About a year ago, the Centers for Disease Control issued a highly publicized report stating that obesity-related health problems kill 400,000 Americans every year — an “epidemic” second only to smoking in causing preventable deaths. The story was big news. A host of outside skeptics, however, such as the Center for Consumer Freedom, questioned the findings, and their efforts eventually forced the CDC to admit that at least part of the study was flawed. Now, despite even more critical evidence, the CDC says its mistakes don’t matter.
In November, the Wall Street Journal first reported that due to a calculation error, the CDC “may have inflated the study’s death toll by about 80,000 fatalities.” That wasn’t all. Shortly after the study’s publication in the March issue of the Journal of the American Medical Association (JAMA), an associate director on science at the CDC wrote an e-mail to his colleagues: “I would never have cleared this paper if I had been given the opportunity to provide a formal review.”
Indeed, the study’s flaws went much deeper than mathematics, and the CDC knew it. A story in the May issue of Science magazine found that political considerations might have influenced the authors’ work. “Some researchers, including a few at the CDC, … argue that the paper’s compatibility with a new anti-obesity theme in government public health pronouncements — rather than sound analysis — propelled it to print,” Science reported. Tellingly, many researchers refused to be identified for the story. Said one, “I don’t want to lose my job.” Meanwhile, CDC researchers released two separate studies over the summer critical of the JAMA paper.
The CDC finally took action months later by conducting its own internal investigation, which released its findings two weeks ago. “While there was at least one error in the calculations … the fundamental scientific problem centers around the limitations in both the data and the methodology,” the report found. By this point, there was enough evidence undermining the original paper for the CDC to retract it. Instead, it has run just a single correction in the January issue of JAMA that cited “an error in [the CDC’s] computations,” while saying nothing of the paper’s flawed methodology.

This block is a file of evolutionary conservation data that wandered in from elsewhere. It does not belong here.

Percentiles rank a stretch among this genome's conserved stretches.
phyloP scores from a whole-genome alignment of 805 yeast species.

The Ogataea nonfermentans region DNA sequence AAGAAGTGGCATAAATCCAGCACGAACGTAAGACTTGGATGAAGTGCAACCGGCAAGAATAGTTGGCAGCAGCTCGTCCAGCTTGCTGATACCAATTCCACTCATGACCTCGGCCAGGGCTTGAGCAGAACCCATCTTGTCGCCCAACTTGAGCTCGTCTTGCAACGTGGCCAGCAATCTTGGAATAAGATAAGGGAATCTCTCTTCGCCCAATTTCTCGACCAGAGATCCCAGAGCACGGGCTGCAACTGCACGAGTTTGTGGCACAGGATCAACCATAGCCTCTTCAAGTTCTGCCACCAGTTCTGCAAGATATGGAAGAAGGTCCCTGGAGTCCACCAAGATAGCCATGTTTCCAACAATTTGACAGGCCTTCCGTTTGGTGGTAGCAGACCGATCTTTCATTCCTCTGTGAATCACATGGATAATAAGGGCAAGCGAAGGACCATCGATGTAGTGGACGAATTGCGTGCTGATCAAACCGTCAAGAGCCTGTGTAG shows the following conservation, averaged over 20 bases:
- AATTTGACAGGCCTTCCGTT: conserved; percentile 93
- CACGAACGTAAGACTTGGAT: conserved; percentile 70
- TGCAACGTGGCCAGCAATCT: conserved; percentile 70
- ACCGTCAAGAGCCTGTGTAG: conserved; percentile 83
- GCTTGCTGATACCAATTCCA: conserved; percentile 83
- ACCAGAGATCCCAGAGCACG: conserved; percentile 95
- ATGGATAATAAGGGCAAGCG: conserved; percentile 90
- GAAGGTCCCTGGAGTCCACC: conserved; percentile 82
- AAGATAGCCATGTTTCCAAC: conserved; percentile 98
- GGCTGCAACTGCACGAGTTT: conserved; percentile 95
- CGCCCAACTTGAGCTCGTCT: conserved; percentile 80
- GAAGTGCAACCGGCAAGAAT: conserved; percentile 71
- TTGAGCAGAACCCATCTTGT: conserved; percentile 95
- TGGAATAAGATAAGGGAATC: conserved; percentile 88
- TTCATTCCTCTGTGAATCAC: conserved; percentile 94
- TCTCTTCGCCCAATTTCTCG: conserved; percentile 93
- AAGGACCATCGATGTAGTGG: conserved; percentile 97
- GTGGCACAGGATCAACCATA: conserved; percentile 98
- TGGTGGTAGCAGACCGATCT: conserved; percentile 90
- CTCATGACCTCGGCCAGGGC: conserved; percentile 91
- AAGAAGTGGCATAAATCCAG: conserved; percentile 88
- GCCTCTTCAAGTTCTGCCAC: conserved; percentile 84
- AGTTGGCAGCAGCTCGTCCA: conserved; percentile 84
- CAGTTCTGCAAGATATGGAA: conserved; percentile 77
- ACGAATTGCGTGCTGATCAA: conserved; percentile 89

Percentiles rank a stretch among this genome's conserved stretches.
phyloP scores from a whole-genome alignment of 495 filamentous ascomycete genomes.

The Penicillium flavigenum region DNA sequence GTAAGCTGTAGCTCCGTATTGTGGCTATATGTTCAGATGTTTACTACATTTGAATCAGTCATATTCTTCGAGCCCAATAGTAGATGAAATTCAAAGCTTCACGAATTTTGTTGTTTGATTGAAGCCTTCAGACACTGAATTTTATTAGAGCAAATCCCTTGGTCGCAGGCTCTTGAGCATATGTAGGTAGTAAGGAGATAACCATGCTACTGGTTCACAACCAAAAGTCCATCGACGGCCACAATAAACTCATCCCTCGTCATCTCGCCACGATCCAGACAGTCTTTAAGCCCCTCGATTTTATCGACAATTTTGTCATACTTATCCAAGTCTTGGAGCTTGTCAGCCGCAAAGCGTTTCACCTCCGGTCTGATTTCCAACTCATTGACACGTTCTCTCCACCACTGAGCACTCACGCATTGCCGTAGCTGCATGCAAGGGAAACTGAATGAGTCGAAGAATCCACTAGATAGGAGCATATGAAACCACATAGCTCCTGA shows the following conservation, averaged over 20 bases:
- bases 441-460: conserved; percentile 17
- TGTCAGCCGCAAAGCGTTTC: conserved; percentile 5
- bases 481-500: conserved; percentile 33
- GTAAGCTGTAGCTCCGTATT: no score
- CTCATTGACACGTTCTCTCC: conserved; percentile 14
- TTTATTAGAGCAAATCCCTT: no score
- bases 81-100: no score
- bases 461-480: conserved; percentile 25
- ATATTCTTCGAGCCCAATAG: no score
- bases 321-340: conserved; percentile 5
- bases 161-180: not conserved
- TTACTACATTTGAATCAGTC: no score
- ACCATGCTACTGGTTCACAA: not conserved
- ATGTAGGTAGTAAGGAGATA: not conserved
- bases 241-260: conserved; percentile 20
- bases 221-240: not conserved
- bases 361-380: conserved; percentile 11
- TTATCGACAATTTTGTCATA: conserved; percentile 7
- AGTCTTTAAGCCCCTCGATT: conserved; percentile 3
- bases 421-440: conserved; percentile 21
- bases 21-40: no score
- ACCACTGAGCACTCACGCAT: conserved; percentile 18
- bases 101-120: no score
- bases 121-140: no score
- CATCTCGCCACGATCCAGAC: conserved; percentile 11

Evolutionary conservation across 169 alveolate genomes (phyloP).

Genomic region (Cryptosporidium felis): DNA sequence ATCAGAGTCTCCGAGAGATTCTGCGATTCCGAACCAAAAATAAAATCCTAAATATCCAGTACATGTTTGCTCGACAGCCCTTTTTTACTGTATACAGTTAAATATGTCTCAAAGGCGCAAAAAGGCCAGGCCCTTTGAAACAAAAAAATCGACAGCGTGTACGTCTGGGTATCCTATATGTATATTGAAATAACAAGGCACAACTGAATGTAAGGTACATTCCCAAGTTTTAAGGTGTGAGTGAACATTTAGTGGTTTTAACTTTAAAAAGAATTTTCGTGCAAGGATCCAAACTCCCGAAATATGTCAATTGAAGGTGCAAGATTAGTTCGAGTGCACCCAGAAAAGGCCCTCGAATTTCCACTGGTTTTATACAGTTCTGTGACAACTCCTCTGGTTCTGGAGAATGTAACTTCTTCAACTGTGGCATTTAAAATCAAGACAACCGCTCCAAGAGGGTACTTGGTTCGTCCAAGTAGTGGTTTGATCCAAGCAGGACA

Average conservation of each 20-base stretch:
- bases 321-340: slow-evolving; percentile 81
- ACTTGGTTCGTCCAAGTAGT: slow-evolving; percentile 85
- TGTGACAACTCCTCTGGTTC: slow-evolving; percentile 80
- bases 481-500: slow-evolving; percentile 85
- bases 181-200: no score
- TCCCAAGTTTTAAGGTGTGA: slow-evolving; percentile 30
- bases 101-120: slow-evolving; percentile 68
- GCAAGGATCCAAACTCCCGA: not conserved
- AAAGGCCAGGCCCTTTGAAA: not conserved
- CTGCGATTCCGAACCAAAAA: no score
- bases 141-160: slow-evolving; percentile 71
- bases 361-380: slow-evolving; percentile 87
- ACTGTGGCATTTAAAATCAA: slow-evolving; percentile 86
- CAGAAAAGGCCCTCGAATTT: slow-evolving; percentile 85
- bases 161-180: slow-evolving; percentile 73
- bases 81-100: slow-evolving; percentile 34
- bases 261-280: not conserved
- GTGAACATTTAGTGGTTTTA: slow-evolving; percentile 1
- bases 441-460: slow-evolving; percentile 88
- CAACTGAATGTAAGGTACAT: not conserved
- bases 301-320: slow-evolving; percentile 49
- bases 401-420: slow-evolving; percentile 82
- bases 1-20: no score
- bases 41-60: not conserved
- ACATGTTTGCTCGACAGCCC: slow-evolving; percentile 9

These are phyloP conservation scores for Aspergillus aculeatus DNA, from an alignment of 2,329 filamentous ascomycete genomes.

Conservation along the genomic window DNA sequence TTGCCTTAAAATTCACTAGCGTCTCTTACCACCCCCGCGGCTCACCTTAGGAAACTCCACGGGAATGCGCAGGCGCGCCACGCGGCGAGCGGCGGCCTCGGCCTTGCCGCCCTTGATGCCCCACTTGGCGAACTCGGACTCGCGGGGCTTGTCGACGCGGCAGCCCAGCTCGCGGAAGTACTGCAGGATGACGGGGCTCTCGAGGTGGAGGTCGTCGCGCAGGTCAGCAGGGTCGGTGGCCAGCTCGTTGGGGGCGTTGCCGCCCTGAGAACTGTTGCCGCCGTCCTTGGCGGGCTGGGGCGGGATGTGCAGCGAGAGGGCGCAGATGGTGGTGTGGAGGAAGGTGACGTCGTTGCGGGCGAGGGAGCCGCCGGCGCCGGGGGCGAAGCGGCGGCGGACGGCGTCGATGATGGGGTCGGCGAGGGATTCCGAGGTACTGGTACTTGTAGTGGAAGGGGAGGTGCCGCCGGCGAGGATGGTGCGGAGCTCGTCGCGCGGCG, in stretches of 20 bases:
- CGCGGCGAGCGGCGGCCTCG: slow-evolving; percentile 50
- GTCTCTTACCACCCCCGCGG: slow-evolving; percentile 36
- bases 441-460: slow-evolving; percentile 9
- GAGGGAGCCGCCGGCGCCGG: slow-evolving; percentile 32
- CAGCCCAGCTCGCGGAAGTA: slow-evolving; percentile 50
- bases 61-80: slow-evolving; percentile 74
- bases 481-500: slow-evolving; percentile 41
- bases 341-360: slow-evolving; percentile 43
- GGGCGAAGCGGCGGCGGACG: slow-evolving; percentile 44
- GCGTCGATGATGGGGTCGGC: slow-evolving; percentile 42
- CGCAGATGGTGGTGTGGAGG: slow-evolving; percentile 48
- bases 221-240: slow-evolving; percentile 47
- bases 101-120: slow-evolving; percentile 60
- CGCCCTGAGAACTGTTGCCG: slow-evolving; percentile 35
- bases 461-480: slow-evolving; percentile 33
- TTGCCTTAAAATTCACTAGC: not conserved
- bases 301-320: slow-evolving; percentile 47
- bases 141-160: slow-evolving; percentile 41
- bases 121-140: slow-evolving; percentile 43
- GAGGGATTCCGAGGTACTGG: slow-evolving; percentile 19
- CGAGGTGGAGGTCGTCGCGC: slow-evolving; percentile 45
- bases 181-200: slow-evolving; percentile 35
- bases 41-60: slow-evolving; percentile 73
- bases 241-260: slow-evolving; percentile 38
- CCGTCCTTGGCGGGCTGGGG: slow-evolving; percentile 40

But apparently the CDC doesn’t consider methodology to be of much importance. Last week, CCF Director Richard Berman wrote an op-ed in the Atlanta Journal-Constitution that was highly critical of the CDC’s conduct regarding the flawed report. In response, CDC chief science officer Dixie E. Snider wrote, “[W]e cannot and should not let this discussion of scientific methodology detract from the real issue.” This is dangerous reasoning indeed coming from a scientist.
It’s clear that over the concerns of its own researchers the CDC shamefully pushed a scientifically flawed study to reach some politically correct end. Since then, it has not given contrary evidence publicity equal to the original report. Nothing less than a full retraction of the original study and an apology to the American people can amend these egregious mistakes.